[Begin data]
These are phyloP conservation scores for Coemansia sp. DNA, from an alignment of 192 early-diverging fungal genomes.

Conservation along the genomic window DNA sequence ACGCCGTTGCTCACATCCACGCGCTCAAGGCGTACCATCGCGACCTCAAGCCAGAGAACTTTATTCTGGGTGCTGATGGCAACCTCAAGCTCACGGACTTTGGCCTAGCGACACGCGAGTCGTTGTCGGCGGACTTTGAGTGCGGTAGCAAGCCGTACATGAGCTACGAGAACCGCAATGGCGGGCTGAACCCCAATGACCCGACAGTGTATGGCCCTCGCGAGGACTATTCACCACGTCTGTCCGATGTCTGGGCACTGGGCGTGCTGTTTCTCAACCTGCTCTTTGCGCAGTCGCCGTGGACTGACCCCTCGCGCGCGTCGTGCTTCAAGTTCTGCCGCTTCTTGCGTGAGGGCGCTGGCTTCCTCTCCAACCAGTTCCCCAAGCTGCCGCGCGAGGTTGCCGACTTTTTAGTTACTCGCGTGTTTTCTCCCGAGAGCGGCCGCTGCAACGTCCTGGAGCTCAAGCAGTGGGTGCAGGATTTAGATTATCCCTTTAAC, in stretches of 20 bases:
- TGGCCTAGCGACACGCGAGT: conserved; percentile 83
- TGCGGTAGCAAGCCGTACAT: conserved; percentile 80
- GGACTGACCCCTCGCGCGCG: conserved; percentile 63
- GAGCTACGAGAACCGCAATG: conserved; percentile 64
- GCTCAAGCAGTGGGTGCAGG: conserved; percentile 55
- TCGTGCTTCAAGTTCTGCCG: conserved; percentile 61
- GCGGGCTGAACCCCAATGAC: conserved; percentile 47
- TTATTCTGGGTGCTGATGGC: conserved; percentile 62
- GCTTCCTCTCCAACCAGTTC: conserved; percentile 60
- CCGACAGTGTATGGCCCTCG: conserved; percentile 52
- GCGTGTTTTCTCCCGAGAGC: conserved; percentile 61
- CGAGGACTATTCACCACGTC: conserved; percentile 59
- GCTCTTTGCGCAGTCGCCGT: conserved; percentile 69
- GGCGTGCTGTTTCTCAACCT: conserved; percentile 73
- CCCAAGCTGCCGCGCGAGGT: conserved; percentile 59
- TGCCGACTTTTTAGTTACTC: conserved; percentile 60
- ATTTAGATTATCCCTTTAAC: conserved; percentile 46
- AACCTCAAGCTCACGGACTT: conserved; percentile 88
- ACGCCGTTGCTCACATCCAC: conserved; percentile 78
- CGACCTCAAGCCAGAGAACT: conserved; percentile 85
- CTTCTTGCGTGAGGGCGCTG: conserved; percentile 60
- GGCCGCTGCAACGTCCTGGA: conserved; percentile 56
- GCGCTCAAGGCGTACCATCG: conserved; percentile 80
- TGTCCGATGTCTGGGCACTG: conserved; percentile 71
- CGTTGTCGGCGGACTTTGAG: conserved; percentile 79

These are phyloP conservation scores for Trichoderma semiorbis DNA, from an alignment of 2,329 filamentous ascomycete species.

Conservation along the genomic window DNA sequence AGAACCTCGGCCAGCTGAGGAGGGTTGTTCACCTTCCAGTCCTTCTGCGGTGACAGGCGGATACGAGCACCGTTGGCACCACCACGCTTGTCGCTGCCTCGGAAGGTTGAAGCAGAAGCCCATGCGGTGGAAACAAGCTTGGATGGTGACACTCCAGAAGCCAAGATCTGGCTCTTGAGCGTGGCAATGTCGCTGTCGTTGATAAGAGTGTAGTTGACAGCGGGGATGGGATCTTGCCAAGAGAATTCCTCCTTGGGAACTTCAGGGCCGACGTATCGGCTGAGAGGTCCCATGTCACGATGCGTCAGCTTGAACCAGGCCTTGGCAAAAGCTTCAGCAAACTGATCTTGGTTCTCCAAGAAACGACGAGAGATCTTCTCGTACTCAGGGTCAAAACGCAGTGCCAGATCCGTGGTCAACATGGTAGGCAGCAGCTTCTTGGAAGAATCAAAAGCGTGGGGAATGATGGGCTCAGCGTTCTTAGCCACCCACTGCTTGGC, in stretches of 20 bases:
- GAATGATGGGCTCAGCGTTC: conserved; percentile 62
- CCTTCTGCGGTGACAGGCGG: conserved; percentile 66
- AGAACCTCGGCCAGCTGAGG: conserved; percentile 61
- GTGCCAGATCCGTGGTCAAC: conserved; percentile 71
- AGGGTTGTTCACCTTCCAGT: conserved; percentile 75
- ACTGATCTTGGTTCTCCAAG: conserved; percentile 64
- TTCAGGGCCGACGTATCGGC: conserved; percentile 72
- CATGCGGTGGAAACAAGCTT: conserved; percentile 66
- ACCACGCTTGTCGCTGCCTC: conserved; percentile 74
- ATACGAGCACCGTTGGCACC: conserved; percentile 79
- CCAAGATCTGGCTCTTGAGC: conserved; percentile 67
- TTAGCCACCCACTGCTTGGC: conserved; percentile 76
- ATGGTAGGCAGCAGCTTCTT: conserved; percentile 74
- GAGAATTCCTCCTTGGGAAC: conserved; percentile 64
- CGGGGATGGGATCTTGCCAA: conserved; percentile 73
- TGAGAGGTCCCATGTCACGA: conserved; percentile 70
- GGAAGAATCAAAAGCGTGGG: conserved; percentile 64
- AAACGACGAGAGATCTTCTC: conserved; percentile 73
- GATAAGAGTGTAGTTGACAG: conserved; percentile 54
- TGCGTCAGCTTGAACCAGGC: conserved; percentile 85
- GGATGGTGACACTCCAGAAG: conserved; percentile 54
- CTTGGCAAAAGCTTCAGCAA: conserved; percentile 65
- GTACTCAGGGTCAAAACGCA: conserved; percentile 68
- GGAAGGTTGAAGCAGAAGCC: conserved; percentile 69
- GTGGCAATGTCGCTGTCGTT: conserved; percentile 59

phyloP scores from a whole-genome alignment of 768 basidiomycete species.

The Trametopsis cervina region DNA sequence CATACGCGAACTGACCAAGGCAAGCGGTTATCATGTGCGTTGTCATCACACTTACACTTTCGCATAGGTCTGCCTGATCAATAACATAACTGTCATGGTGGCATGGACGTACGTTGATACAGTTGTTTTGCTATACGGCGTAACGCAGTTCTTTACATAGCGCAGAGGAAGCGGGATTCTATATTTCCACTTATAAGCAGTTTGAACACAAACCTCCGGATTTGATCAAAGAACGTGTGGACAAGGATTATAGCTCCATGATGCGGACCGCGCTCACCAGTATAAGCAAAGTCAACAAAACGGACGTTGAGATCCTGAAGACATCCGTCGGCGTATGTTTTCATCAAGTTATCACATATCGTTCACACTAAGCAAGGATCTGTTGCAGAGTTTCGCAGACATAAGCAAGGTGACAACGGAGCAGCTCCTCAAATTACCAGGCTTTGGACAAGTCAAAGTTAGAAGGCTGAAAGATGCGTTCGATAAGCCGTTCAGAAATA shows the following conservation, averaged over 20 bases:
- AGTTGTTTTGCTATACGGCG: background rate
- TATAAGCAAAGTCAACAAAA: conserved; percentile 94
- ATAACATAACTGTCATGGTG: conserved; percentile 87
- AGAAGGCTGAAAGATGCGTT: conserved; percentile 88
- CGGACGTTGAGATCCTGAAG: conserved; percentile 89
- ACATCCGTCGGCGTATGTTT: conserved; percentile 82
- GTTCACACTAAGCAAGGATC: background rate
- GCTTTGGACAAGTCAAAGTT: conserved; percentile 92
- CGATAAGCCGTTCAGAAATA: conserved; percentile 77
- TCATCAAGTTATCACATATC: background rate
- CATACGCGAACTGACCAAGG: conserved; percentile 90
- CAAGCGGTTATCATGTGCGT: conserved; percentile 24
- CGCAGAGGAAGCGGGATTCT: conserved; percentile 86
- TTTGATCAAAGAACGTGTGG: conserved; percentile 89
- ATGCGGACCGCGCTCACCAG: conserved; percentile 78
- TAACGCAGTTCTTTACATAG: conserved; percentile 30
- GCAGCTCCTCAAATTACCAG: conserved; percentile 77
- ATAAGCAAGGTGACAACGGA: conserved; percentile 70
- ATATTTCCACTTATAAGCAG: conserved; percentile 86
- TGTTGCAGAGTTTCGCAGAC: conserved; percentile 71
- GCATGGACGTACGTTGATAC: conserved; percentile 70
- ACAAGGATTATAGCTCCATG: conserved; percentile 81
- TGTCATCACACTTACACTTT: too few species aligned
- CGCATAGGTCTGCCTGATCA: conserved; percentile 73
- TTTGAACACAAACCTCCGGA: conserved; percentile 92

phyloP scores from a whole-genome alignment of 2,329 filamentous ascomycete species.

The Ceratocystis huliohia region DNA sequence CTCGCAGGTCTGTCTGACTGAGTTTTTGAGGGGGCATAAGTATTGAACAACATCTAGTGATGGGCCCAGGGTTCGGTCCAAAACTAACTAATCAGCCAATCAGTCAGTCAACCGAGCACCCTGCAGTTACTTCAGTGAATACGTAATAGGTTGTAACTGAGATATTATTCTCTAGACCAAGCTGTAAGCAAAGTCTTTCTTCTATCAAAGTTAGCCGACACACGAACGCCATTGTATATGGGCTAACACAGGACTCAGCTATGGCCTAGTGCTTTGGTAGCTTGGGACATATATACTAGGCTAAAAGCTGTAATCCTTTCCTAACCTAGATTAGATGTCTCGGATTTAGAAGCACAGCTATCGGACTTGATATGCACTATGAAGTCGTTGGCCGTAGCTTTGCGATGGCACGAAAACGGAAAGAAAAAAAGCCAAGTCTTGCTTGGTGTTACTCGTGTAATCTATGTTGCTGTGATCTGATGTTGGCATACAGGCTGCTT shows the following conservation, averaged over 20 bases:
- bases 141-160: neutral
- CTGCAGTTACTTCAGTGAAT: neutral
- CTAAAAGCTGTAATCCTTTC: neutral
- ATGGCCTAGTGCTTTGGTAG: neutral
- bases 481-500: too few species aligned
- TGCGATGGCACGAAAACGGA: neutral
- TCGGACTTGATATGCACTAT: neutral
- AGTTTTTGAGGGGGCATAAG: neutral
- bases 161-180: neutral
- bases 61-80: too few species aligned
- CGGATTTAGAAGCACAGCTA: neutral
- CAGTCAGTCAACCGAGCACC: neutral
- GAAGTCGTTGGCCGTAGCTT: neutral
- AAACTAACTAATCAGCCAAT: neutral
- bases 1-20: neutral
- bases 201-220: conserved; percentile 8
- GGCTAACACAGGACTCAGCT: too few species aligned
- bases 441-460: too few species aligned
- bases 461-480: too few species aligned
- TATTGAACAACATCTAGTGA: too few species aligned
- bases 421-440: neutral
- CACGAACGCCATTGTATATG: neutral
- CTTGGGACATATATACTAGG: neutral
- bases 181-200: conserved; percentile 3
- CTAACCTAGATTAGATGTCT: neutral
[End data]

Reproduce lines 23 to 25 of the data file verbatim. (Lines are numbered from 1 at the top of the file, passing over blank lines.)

- CTTCTTGCGTGAGGGCGCTG: conserved; percentile 60
- GGCCGCTGCAACGTCCTGGA: conserved; percentile 56
- GCGCTCAAGGCGTACCATCG: conserved; percentile 80